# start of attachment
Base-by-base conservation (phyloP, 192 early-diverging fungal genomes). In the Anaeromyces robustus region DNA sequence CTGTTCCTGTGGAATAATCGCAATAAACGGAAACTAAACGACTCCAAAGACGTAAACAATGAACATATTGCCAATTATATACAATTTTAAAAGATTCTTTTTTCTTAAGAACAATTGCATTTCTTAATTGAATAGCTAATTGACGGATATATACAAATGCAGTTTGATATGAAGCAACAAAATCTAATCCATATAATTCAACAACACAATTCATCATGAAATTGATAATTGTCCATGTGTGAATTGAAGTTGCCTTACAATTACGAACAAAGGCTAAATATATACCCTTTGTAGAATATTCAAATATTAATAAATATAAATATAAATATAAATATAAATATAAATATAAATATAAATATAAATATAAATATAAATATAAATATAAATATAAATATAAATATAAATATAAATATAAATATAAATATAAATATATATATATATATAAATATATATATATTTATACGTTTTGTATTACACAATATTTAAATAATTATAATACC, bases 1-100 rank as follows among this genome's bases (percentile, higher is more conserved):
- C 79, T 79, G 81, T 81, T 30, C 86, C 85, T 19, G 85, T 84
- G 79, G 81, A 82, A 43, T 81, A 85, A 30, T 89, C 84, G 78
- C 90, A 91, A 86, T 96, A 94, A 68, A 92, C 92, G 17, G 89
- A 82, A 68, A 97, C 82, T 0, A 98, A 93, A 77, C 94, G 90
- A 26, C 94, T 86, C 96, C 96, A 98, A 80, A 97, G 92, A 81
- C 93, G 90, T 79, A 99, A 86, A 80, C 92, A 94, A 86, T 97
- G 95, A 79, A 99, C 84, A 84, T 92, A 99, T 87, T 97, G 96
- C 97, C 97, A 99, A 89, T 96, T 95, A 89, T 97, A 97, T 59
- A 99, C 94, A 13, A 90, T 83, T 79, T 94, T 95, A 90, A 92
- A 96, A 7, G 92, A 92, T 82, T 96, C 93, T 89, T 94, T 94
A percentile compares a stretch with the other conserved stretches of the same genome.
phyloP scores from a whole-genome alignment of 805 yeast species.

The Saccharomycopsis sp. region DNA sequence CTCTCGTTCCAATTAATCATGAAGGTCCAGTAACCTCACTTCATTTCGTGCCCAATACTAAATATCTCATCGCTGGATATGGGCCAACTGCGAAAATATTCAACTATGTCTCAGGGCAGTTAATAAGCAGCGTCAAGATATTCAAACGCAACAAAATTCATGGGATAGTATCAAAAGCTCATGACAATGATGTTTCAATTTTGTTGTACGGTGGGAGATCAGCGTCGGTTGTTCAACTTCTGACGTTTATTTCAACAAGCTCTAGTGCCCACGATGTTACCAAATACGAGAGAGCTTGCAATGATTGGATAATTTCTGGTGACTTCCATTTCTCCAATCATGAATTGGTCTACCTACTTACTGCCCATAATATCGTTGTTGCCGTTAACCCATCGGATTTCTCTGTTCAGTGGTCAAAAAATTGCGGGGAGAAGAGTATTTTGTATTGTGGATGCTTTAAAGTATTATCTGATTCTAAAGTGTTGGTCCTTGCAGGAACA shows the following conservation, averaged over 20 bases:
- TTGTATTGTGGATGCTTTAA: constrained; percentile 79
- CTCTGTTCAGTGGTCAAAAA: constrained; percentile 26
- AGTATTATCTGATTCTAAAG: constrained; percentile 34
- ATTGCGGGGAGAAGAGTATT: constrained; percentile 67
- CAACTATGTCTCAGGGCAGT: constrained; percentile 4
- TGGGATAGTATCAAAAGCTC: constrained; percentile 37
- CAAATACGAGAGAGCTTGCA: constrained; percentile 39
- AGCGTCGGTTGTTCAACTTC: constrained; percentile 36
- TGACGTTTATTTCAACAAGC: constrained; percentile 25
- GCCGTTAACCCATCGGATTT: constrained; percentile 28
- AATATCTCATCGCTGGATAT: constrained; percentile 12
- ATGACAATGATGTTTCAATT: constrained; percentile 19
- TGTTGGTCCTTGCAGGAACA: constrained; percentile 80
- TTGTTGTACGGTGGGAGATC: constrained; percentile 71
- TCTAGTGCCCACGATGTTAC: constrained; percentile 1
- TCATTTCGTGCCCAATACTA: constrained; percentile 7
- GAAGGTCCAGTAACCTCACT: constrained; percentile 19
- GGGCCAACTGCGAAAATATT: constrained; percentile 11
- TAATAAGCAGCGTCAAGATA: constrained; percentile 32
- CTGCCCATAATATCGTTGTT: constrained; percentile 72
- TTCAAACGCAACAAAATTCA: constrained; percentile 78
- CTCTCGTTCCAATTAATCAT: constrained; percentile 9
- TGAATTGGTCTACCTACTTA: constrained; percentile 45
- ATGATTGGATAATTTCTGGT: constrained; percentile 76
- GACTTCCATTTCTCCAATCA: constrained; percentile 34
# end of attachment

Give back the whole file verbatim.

Base-by-base conservation (phyloP, 192 early-diverging fungal genomes). In the Anaeromyces robustus region DNA sequence CTGTTCCTGTGGAATAATCGCAATAAACGGAAACTAAACGACTCCAAAGACGTAAACAATGAACATATTGCCAATTATATACAATTTTAAAAGATTCTTTTTTCTTAAGAACAATTGCATTTCTTAATTGAATAGCTAATTGACGGATATATACAAATGCAGTTTGATATGAAGCAACAAAATCTAATCCATATAATTCAACAACACAATTCATCATGAAATTGATAATTGTCCATGTGTGAATTGAAGTTGCCTTACAATTACGAACAAAGGCTAAATATATACCCTTTGTAGAATATTCAAATATTAATAAATATAAATATAAATATAAATATAAATATAAATATAAATATAAATATAAATATAAATATAAATATAAATATAAATATAAATATAAATATAAATATAAATATAAATATAAATATAAATATATATATATATATAAATATATATATATTTATACGTTTTGTATTACACAATATTTAAATAATTATAATACC, bases 1-100 rank as follows among this genome's bases (percentile, higher is more conserved):
- C 79, T 79, G 81, T 81, T 30, C 86, C 85, T 19, G 85, T 84
- G 79, G 81, A 82, A 43, T 81, A 85, A 30, T 89, C 84, G 78
- C 90, A 91, A 86, T 96, A 94, A 68, A 92, C 92, G 17, G 89
- A 82, A 68, A 97, C 82, T 0, A 98, A 93, A 77, C 94, G 90
- A 26, C 94, T 86, C 96, C 96, A 98, A 80, A 97, G 92, A 81
- C 93, G 90, T 79, A 99, A 86, A 80, C 92, A 94, A 86, T 97
- G 95, A 79, A 99, C 84, A 84, T 92, A 99, T 87, T 97, G 96
- C 97, C 97, A 99, A 89, T 96, T 95, A 89, T 97, A 97, T 59
- A 99, C 94, A 13, A 90, T 83, T 79, T 94, T 95, A 90, A 92
- A 96, A 7, G 92, A 92, T 82, T 96, C 93, T 89, T 94, T 94
A percentile compares a stretch with the other conserved stretches of the same genome.
phyloP scores from a whole-genome alignment of 805 yeast species.

The Saccharomycopsis sp. region DNA sequence CTCTCGTTCCAATTAATCATGAAGGTCCAGTAACCTCACTTCATTTCGTGCCCAATACTAAATATCTCATCGCTGGATATGGGCCAACTGCGAAAATATTCAACTATGTCTCAGGGCAGTTAATAAGCAGCGTCAAGATATTCAAACGCAACAAAATTCATGGGATAGTATCAAAAGCTCATGACAATGATGTTTCAATTTTGTTGTACGGTGGGAGATCAGCGTCGGTTGTTCAACTTCTGACGTTTATTTCAACAAGCTCTAGTGCCCACGATGTTACCAAATACGAGAGAGCTTGCAATGATTGGATAATTTCTGGTGACTTCCATTTCTCCAATCATGAATTGGTCTACCTACTTACTGCCCATAATATCGTTGTTGCCGTTAACCCATCGGATTTCTCTGTTCAGTGGTCAAAAAATTGCGGGGAGAAGAGTATTTTGTATTGTGGATGCTTTAAAGTATTATCTGATTCTAAAGTGTTGGTCCTTGCAGGAACA shows the following conservation, averaged over 20 bases:
- TTGTATTGTGGATGCTTTAA: constrained; percentile 79
- CTCTGTTCAGTGGTCAAAAA: constrained; percentile 26
- AGTATTATCTGATTCTAAAG: constrained; percentile 34
- ATTGCGGGGAGAAGAGTATT: constrained; percentile 67
- CAACTATGTCTCAGGGCAGT: constrained; percentile 4
- TGGGATAGTATCAAAAGCTC: constrained; percentile 37
- CAAATACGAGAGAGCTTGCA: constrained; percentile 39
- AGCGTCGGTTGTTCAACTTC: constrained; percentile 36
- TGACGTTTATTTCAACAAGC: constrained; percentile 25
- GCCGTTAACCCATCGGATTT: constrained; percentile 28
- AATATCTCATCGCTGGATAT: constrained; percentile 12
- ATGACAATGATGTTTCAATT: constrained; percentile 19
- TGTTGGTCCTTGCAGGAACA: constrained; percentile 80
- TTGTTGTACGGTGGGAGATC: constrained; percentile 71
- TCTAGTGCCCACGATGTTAC: constrained; percentile 1
- TCATTTCGTGCCCAATACTA: constrained; percentile 7
- GAAGGTCCAGTAACCTCACT: constrained; percentile 19
- GGGCCAACTGCGAAAATATT: constrained; percentile 11
- TAATAAGCAGCGTCAAGATA: constrained; percentile 32
- CTGCCCATAATATCGTTGTT: constrained; percentile 72
- TTCAAACGCAACAAAATTCA: constrained; percentile 78
- CTCTCGTTCCAATTAATCAT: constrained; percentile 9
- TGAATTGGTCTACCTACTTA: constrained; percentile 45
- ATGATTGGATAATTTCTGGT: constrained; percentile 76
- GACTTCCATTTCTCCAATCA: constrained; percentile 34